Following an impressive tour of PCH’s facilities in Shenzhen, Niamh Given and I sat down with other members of the senior management team, all Irish. I asked them, what has changed in the last 10 years of doing business here? John Garvey, CTO, thought for a second and said: “It just keeps getting faster and faster, and we’re pushing out the boundaries of what’s possible here every day”. This theme of speed and innovation was repeated over and over again during my inaugural visit to Hong Kong and Shanghai last week.
Through a series of events and one-on-one meetings, culminating in the APIBF annual conference in Shanghai on Friday, I learned that Ireland competes well in education and financial services, food, and of course, custom design manufacturing. I also learned that a lot of foreign developed tech won’t work in China. To enter the market you might need to completely change your business model, and success will depend on great data, local partners and that culture of innovating at lightning speed.
One of the speakers on the ecommerce track of the APIBF was emphatic - In China we only use things made in China. That might explain why, apart from its size, the Chinese market is such a daunting prospect for western and even Hong Kong based companies. It might also explain the “Chinglish” translations I saw all over cosmopolitan Shanghai, like the government’s innovation slogan “Think Out of Box”.
But, the opportunities for Irish tech in China are immense and the welcome mat has recently been rolled out by government and private industry. KPMG told me that SaaS companies have a particularly strong opportunity to fill a gap in the Chinese skill and knowledge set, and VCs are actively investing in them. China is hungry for innovation like everyone else and its startup ecosystem, while early stage, is maturing - you’ve guessed it - very, very fast. For once, I didn’t even chuckle when I read about a city called Zhongguancun near Beijing that’s been dubbed “the next Silicon Valley”.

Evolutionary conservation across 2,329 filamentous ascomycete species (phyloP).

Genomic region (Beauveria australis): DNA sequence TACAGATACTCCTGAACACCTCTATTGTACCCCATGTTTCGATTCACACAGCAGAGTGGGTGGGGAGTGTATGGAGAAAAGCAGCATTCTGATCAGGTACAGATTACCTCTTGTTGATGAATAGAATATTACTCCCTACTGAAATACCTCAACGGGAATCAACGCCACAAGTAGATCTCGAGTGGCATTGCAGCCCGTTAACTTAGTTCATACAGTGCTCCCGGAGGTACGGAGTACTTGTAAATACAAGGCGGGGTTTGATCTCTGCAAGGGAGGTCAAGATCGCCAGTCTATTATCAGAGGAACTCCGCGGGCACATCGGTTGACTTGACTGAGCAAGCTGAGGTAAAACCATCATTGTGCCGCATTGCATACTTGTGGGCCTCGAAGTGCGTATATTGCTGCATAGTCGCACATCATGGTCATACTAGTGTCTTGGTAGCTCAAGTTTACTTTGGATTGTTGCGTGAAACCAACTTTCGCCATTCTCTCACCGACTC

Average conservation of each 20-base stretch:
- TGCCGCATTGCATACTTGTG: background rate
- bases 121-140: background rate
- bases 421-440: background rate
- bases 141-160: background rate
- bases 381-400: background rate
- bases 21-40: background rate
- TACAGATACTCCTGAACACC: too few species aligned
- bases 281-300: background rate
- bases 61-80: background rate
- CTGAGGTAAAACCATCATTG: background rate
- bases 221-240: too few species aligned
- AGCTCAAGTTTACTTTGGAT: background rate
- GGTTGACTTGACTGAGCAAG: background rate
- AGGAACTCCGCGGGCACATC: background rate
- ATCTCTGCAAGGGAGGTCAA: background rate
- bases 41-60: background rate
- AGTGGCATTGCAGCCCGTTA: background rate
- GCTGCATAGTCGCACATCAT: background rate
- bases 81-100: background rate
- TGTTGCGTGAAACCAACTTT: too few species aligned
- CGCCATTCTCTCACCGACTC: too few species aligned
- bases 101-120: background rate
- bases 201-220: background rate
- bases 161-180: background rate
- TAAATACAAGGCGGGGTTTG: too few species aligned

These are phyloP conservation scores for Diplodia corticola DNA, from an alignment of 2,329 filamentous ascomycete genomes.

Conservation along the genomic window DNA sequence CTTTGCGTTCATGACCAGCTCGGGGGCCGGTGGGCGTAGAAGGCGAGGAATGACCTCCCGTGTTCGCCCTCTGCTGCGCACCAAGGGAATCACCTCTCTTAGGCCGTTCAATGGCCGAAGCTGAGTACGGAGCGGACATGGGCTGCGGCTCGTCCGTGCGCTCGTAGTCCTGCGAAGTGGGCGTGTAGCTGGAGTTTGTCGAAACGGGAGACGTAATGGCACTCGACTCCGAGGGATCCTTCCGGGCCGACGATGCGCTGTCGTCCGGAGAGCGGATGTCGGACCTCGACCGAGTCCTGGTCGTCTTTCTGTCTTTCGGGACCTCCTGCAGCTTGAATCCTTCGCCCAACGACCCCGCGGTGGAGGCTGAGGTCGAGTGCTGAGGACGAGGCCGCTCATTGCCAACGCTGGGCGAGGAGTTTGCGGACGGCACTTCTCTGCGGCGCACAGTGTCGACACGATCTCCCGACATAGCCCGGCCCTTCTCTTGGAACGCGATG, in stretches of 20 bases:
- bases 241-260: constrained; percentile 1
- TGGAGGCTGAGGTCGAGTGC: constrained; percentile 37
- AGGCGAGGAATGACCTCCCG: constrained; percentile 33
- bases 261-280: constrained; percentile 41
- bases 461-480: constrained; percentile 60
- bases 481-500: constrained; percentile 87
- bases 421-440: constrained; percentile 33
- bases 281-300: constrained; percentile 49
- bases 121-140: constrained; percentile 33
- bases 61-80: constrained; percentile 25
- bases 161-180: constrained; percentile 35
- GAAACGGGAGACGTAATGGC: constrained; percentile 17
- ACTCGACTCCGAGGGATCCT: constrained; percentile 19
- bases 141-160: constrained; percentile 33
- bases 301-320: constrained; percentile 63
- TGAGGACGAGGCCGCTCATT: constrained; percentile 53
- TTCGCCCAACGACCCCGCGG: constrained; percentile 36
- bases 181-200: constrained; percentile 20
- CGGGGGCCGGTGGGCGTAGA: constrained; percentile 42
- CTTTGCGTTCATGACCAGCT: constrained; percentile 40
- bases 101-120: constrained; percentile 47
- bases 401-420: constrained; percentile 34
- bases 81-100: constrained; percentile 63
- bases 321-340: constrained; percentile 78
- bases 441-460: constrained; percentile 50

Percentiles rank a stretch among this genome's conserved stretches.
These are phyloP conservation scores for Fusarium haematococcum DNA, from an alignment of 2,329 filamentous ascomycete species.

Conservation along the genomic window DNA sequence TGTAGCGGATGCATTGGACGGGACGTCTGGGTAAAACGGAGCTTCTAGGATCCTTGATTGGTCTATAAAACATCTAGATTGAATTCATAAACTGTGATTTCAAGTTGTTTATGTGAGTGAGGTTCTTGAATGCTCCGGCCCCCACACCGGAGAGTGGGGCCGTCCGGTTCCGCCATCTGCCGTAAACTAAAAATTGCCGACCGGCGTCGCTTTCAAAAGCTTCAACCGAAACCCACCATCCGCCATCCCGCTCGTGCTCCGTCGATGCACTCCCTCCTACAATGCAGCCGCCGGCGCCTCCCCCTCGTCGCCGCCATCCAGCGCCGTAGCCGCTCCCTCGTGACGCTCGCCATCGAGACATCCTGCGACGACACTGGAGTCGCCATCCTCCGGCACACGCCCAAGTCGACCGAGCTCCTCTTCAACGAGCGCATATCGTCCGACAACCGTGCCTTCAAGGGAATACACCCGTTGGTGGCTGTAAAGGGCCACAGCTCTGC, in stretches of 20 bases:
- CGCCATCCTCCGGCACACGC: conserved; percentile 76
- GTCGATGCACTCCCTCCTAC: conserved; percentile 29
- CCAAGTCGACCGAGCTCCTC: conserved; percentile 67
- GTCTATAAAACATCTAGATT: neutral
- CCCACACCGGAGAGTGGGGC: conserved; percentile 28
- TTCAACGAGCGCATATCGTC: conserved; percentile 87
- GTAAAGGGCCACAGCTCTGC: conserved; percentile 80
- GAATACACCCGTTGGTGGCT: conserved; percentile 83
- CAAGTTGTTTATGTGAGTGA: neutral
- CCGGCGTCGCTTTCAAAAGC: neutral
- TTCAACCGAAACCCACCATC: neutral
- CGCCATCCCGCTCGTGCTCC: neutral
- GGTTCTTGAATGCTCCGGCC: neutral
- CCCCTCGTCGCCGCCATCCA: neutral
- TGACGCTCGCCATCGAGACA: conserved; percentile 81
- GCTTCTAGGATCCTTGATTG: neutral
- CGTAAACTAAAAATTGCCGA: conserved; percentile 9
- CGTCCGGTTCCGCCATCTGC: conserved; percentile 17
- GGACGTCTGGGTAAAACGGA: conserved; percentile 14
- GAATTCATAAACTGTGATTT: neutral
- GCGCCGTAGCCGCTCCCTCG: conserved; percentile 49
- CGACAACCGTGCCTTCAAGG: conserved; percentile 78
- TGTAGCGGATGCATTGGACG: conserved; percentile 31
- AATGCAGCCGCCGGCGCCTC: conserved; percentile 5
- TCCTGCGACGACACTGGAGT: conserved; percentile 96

During my speech at the APIBF I talked about Ireland’s “Innovation Imperative” and how innovation is all about people. It’s a team sport, and needs to be played on a global scale. We have strong business networks in Hong Kong and Shanghai through the Irish chambers, our embassies and consulates, and our GAA clubs. We need to leverage these organizations to keep the global Irish community up to date, to keep them connected and to involve them, in real ways, in driving innovation out of Ireland.
We’re putting together a simple Google sheet of Irish tech professionals abroad who want to learn about and help our tech companies here at home. And, inspired by Darragh Hudson at PCH, we’re planning a riff on the classic Startups + Friends monthly Brekkie in December. On December 23rd at 5pm, we’re holding a Startups + Global Friends get together in Dublin. So, whether you’ve booked flights home or you’re already here building your startup, add Global Friends to your calendar now and we’ll follow-up with a venue shortly. Darragh and I (and probably a couple hundred more) look forward to seeing you there!